Editorial: Taser should spark fear
Some people are interpreting the Salisbury Police Department’s purchase of four Tasers as a sign, and it is ó a sign that the department is being cautious. While thousands of law enforcement agencies have used Tasers for years, Salisbury has been slow to add the device to its arsenal. Police should be very selective about the Tasers’ use.
Unlike most stun guns that have to touch a person to deliver their punch, the Taser works up to 35 feet away. It shoots small probes carrying electrical pulses, delivering an incapacitating jolt. A number of highly publicized deaths have followed Taser use. In public safety circles, however, the device is considered far safer than other methods of subduing dangerous, combative subjects, such as gunfire or hands-on force. If the officers who carry them are well-trained in Taser use, the devices can protect officers and suspects from serious injury.
The Rowan County Sheriff’s Office has been buying a few Tasers a year for the past four or five years and now has about 16 of them, Sheriff George Wilhelm says. They are assigned to officers on the Special Response Team, at the Detention Center, in the courts and on patrol. So far this year, Wilhelm says, officers have deployed Tasers seven times in the Detention Center and three times on patrol.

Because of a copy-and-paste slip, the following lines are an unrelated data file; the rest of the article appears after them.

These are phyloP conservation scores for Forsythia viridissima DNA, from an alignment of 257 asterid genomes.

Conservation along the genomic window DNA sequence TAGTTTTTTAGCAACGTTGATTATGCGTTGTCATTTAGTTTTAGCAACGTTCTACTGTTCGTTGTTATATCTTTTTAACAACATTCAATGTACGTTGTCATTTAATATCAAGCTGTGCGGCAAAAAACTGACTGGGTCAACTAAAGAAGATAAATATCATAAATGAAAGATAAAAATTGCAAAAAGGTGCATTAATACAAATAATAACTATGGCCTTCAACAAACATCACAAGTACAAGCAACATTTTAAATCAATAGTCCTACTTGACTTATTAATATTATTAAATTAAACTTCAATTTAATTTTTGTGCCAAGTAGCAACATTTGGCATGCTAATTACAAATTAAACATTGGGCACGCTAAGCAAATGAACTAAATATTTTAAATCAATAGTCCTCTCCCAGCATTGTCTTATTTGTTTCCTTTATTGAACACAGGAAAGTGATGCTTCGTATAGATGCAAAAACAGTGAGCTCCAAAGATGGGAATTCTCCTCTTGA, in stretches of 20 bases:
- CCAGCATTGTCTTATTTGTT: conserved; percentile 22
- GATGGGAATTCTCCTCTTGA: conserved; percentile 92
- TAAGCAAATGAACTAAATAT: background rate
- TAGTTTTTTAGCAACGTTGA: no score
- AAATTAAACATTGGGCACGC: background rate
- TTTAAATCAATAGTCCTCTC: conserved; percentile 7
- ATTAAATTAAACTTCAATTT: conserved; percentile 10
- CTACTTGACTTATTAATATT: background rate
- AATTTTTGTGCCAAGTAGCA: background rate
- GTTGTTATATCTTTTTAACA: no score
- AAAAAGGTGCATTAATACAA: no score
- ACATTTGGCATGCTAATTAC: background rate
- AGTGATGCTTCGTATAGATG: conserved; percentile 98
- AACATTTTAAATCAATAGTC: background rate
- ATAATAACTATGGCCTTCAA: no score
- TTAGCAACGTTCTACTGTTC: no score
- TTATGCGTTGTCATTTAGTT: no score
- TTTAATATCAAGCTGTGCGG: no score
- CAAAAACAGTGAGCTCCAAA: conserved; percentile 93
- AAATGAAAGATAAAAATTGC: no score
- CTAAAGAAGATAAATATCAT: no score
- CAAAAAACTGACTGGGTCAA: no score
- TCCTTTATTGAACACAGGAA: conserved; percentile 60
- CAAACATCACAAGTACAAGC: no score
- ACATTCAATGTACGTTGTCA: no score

The Taser’s detractors fear that police will resort to using it too readily and with fatal results. The American Civil Liberties Union has called for a ban, and Amnesty International ó citing 277 Taser-related deaths ósays use of Tasers can be a form of torture, in violation of the U.N. Convention Against Torture. But some research has supported the Taser’s use. An independent, nationwide study carried out by emergency medicine researchers at the Wake Forest University School of Medicine found that 99.7 percent of the 1,000 cases reviewed had no injuries or only mild injuries such as scrapes and bruises. Three people suffered injuries that required hospitalization; two had head injuries from their falls and a third was treated days after arrest with a condition “of unclear relationship to the Taser.”
Sheriff Wilhelm says he’d like to see a study of how effective Tasers are at subduing people when officers merely threaten to use them. The Taser is a scary-looking weapon, and the jolt it delivers is powerful. It may work best when regarded with fear all around ó used only as a last resort by officers and considered “to be avoided” by people police are trying to subdue.